This is a different approach from our usual feature on ABDZ but this might be greatly useful if you ever get this opportunity.
In all these 5 years doing interviews here for Abduzeedo, I always felt blessed for having the opportunity to contact and to know more about such great established artists and also some young artists full of talent. And today it's a great day, we had the amazing opportunity to interview one of the living legends of comic books, Richard Corben. I hope you guys appreciate the wise words and stories of this pencil magician.
You can reach Richard on the following links:
1) It's really a pleasure to interview such a legend of comics. Since you're pretty much a overachiever, we really would like to know how it all started, tell us more how your journey as a comic book artist started?
I've always been interested in comics, not only as a pleasant pastime, but as a medium that I could use for my own visual stories. The earliest comic books I remember were Superman and some westerns. All during this early period, I drew my own comics such as TRAIL, THE DOG.
As a boy, I started collecting the EC Horror and Science Fiction titles. When they were hounded into oblivion I moved on to Tarzan during the Jesse Marsh years. Then I went to Art college and I put away my comic interests to study "serious" art. My earlier goals transformed from a career in comics to one in illustration and filmmaking. When Creepy (the horror comic) appeared everything changed again.
It was about that time that a new phenomenon emerged, the underground comix. This had an incredible effect on me. Suddenly life was filled with amazing possibilities. The editors at Creepy finally started sending me scripts, after much courting I might add. So doing underground comix and drawing for Warren's horror books allowed me to resign from my regular day job and became a professional comic book artist.
2) Although you already have a really district style and imagery, please tell us who were the masters you got inspiration for your art?
Of course comic strip and comic book artists were my first inspirations. They would include V. T. Hamlin (Alley Oop), Wally Wood, Alex Toth, and Graham Ingles of the E.C. books. During my "serious" phase I was most inspired by the Post-Renaissance artists, Durer, Michelangelo, Carravagio and Vermeer. Art Gods, one and all!
3) Having worked with comics, movies, animation and art, could you tell us what was the work you're more proud of?
All those disciplines are demanding, but I feel I've been more successful at doing comics. My favorites would include Bloodstar, Den, and more recently, Spirits of the Dead, a collection of my adaptations of several Edgar Allan Poe stories and poems.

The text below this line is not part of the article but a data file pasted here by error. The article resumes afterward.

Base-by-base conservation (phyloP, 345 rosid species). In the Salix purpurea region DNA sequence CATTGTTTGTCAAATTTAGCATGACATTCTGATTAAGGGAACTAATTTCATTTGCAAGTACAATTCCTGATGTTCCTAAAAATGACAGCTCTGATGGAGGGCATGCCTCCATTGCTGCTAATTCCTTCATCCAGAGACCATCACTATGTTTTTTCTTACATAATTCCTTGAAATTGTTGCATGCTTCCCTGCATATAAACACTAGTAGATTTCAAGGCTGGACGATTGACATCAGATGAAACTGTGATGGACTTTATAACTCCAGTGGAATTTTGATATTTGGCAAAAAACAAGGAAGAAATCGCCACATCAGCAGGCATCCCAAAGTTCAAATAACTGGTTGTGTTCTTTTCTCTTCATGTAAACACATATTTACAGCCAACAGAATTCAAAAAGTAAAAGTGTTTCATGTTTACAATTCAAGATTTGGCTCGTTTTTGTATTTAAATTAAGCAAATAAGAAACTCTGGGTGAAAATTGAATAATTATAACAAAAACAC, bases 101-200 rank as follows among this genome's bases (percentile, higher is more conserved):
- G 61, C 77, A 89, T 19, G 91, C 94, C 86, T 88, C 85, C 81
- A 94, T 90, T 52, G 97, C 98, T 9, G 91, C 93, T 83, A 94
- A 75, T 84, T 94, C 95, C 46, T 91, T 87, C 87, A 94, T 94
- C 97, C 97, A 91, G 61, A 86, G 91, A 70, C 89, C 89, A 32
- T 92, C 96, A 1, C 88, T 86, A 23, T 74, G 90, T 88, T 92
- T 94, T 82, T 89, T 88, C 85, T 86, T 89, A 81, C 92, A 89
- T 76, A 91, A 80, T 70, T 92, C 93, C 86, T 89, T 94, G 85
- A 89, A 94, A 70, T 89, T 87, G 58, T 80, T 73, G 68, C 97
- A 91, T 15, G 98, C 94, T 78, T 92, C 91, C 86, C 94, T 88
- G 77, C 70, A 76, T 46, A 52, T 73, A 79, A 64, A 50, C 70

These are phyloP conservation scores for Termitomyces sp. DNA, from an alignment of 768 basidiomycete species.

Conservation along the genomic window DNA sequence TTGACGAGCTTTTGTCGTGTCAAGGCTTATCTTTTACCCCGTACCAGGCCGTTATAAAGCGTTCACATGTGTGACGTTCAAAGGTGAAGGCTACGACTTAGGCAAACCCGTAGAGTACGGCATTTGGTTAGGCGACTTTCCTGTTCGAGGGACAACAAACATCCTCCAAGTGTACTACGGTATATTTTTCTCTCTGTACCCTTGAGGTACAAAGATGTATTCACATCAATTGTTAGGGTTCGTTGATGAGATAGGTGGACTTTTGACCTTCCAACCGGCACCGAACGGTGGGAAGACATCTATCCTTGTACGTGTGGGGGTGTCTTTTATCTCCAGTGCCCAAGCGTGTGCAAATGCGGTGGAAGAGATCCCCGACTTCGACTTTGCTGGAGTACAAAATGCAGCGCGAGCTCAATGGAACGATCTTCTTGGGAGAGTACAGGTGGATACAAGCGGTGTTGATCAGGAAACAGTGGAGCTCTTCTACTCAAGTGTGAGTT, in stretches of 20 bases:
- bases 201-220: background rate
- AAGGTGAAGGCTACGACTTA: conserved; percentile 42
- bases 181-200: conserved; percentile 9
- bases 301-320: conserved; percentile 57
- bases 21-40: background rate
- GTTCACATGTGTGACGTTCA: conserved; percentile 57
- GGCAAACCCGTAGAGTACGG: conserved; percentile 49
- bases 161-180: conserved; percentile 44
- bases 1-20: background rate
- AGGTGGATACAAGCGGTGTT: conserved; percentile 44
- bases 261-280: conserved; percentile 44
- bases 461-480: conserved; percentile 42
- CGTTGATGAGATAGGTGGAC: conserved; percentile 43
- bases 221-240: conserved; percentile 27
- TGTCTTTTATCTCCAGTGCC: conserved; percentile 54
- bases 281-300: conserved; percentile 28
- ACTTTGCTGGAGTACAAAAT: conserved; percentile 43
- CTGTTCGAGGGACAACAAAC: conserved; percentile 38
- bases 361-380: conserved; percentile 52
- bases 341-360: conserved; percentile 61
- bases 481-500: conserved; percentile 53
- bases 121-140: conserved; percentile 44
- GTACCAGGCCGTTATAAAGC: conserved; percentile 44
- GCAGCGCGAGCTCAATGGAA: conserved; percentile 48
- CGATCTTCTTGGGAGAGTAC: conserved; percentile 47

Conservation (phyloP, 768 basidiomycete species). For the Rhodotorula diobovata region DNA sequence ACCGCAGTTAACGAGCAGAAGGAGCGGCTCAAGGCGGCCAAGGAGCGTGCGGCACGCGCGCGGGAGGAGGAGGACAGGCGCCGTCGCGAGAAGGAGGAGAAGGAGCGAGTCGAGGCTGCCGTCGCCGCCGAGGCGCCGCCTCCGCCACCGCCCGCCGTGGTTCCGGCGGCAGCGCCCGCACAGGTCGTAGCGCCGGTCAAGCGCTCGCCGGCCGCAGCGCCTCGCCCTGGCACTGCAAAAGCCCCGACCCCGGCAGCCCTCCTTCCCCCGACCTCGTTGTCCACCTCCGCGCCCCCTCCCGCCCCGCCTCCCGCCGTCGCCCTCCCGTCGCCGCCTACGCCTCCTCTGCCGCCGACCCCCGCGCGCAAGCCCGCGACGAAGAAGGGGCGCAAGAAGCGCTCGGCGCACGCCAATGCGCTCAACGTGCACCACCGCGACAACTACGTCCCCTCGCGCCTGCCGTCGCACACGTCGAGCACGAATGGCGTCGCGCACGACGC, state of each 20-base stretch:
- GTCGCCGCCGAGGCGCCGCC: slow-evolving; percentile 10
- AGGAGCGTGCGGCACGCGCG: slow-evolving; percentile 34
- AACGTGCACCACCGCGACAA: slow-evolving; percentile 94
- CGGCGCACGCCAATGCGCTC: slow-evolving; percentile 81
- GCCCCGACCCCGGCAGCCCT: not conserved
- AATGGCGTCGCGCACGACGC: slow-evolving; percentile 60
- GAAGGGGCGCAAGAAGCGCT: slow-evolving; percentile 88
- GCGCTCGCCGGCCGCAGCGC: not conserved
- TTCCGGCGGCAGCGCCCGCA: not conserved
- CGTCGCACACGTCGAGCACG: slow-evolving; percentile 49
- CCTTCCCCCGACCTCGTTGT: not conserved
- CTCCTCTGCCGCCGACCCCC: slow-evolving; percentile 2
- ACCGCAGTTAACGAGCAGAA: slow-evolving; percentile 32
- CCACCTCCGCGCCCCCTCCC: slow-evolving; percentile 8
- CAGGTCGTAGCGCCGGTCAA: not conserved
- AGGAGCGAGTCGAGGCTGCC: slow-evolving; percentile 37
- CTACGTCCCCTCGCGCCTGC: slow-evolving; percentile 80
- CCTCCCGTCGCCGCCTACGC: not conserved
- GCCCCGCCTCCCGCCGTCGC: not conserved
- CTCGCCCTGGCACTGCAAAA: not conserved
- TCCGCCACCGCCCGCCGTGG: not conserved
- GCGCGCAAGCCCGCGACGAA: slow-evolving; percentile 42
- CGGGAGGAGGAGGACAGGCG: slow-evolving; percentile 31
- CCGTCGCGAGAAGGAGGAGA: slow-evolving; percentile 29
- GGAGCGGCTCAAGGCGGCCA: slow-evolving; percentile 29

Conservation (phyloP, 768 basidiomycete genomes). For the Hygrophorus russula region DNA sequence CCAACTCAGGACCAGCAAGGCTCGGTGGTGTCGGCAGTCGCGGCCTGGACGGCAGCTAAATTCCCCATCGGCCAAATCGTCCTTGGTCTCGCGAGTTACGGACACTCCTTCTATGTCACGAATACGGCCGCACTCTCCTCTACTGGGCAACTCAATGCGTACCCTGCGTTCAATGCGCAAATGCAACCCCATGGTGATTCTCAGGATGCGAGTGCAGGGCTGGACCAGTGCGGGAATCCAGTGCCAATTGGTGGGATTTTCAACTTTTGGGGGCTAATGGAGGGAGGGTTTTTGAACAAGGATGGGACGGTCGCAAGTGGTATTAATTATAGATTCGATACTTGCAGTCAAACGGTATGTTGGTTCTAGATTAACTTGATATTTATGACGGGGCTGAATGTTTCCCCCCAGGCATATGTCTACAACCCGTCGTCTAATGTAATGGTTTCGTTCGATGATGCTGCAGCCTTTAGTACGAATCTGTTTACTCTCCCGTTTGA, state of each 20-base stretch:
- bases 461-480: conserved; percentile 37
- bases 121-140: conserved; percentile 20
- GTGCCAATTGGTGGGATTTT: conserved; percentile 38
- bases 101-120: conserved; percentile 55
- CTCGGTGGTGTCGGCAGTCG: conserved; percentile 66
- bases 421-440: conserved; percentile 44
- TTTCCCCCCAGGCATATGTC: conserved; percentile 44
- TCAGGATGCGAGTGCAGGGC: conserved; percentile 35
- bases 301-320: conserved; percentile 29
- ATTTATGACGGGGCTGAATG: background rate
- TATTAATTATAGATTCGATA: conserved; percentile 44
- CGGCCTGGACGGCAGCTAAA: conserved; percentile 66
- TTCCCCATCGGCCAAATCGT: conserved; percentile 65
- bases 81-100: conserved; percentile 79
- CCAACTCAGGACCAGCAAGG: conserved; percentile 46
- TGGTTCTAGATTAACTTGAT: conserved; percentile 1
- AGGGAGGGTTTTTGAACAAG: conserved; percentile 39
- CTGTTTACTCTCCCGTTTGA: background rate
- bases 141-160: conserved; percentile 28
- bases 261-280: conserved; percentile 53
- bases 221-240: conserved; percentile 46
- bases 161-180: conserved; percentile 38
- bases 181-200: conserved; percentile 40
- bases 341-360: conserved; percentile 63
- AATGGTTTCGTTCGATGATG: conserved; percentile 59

4) Describe us a bit about your creative process while creating a piece.
I'm doing more writing these days, including my current project. Roughly, I start with a short story concept; the ideas can come from anywhere. Sometimes it might be based on a character I'd like to develop. From that concept, I sketch ideas. Then scenes must be developed and edited to fit into the number of pages, usually 8.
From there some thumbnail panel breakdowns are done including some necessary dialogue and narration. Next, research is done and reference material gathered for more sketches. Finally, the artwork itself is started. When completed, the pages are scanned into the computer and additional tones or color are applied. Then the final text is written and set to the art with balloons. The last thing is to upload the files to the publisher’s storage web page.
5) How do you describe your daily routine?
Being semi-retired and not desperate to maintain a strict daily output, I'm more casual about scheduling than in former times. I work a couple of hours before lunch and about 3 to 5 hours after lunch. Regular exercise, dinner, then relax with TV or work on hobbies in the evening.
6) You're still active on the comics business, having done some recent work for publishers as Dark Horse. Tell us what projects can we expect from you in the near future?
Nothing has come out by me in over a year, but I'm hard at work on an anthology series, which I'm not supposed to specify. I can say there will be 8 issues of black and white tonal comics. At this point I'm over halfway through issue 5.
7) Being a comic art veteran, you already saw a lot of trends come and go. Could you tell us what you think about the future of comics?
Predicting future comic trends is like trying to predict the weather; I really don't worry about it. I just draw my comics the best I can and hope they will find an appreciative audience.
8) Being a multimedia artist, please tell us what's your favorite media to work with? Why?
An ideal medium for me would be one that is fast, direct, and able to render all the qualities I wish to include. For most comic artists it’s the simple technique of pen or brush and ink. I'm known for adding tonal modeling to my comic art. I do this normally with Prismacolor gray pencils on slightly soft paper that will allow some smear blending. Of course I've tried many techniques including computer tools, but I keep going back to the pencils.
9) Finally, what advice would you give to the youngsters trying to break into the comics business?
To make a career doing comic art, drawing pretty much has to be easy for you. It can be challenging, but always meet the challenge. Skill with heads and faces is of upmost importance, followed by hands, figures, linear perspective, architectural and mechanical effects. And, of course, a sense of dramatic storytelling is vital. I've always drawn from life, photos, and imagination. Attending life drawing sessions for both training and relaxation is regularly part of my schedule. Such a career can be full of pitfalls. It helps to be stubborn.